Book lovers getting their business books from Amazon may be interested to learn that the online retail giant now offers a service like Netflix, but for books.
For $10 per month, you can get unlimited access to over 600,000 ebooks with Kindle Unlimited. A 30-day free trial is available. Subscriptions also come with three months of complimentary Audible membership, which offers access to 150,000 audio books:
The deal could be great for those buying business books, but might not be the greatest deal for authors and publishers.
Ebooks are already available for a fraction of the cost of traditional books, which is understandable based on the cost of production. But authors and publishers of ebooks say prices for these items are too low already. Critics say the service could greatly decrease the amount that readers pay to read each book. That will mean decreased earnings for authors.
Similar programs have been released in other industries, like Netflix for movies and Spotify for music. But in those industries the people responsible for creating the content have other ways to bring in money, such as concerts for musicians and box offices for movies.
Of course, giving people cheap access to creative content should increase its visibility. The theory is that those who truly enjoy the work will pay money to actually buy it. But this concept might not apply to the ebook industry as much as it would for something like movies.
Author Brian Heater writing for Digital Trends has come up with one potential bright spot. He explains:
“Services like Kindle Unlimited offer the chance for both Amazon and publishers to continue to make a little extra money off of older titles. We’ll likely continue to see a model similar to the one the movie industry has employed for decades: charge a premium for products right out of the gate, then retire them to a “free” model (TV in the case of movie studios) once the number of people willing to pay directly for a product has sufficiently dwindled. As with digital music, the overhead is almost non-existent, and with book sales down in general, it seems that publishers don’t have a heck of a lot to lose.”
Entrepreneurs and independent authors have seen increased opportunities over the past several years, thanks in part to the growing popularity of ebooks. Amazon has led the way as one of the platforms making it easy for independent authors to self-publish and make their work available.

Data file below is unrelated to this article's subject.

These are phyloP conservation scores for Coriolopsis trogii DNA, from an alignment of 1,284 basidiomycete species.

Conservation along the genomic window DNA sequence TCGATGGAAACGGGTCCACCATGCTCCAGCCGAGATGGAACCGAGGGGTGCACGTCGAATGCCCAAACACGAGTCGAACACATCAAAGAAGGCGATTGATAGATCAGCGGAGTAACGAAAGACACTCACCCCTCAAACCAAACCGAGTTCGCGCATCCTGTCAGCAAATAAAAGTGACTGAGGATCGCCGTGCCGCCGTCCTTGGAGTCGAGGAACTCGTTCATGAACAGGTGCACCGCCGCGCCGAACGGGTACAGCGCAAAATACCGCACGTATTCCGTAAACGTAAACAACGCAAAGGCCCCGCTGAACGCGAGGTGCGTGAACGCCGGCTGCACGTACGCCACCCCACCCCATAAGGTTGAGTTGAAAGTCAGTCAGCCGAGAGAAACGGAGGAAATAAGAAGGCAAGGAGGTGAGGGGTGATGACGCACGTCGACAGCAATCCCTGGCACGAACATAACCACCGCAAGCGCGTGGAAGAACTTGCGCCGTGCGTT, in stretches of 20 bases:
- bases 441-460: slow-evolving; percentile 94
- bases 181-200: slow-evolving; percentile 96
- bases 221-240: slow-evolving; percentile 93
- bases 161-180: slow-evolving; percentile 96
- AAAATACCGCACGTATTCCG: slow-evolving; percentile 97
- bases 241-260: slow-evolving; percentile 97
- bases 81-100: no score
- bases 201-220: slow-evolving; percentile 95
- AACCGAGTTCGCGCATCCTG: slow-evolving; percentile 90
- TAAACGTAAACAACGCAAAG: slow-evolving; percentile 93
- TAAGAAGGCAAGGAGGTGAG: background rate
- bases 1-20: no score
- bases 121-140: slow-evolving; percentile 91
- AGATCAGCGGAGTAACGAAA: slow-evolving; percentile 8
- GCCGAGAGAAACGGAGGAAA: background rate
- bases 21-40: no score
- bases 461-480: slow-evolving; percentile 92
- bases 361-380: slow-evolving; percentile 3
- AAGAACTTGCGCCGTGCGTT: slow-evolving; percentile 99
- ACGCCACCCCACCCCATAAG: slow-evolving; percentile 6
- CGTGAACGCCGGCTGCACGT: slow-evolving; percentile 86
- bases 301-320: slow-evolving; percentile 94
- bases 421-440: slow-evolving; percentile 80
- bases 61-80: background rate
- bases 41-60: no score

It remains to be seen whether Amazon’s new program and others like it will draw more attention to ebooks and increase sales. Or will it hurt publishers’ revenues as it makes it easier to obtain ebooks at an even lower cost?
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I agree. The more access people have, the more interested they become in the industry. If you try to censor it just because you are worried about piracy, you also run the risk of losing fans because everything is paid.
I tend to agree. I have a Kindle and I’ve used the Prime service to borrow free books that I probably wouldn’t have discovered otherwise. They’re usually older titles, so it’s not something I would have gone out of my way to find and pay for, but it has introduced me to new books and authors that I could potentially purchase in the future.
My wife is a voracious reader, so this is something we’ll likely consider. Right now she uses the library a lot, even checking out their ebooks.
I am definitely considering it too. I spend more than that on Kindle books right now anyway. A lot of the books seem to be older titles, but it seems like a good way to discover books and authors that wouldn’t be getting a lot of attention otherwise.
This is definitely good news! My Kindle purchases range between $10 to $30 a month so a subscription service at $10/month will be a great way for me to save on book purchases!
That’s about what I spend too, so this is great news for me!
I wonder whether this will be $2 higher in my case. I live in the Philippines and I noticed that Kindle books are always prices $2 higher if I purchase. For example, an $0.99 ebook would be $2.99 if I buy it. Not sure why that is; I can imagine digital delivery costing more for the Philippines.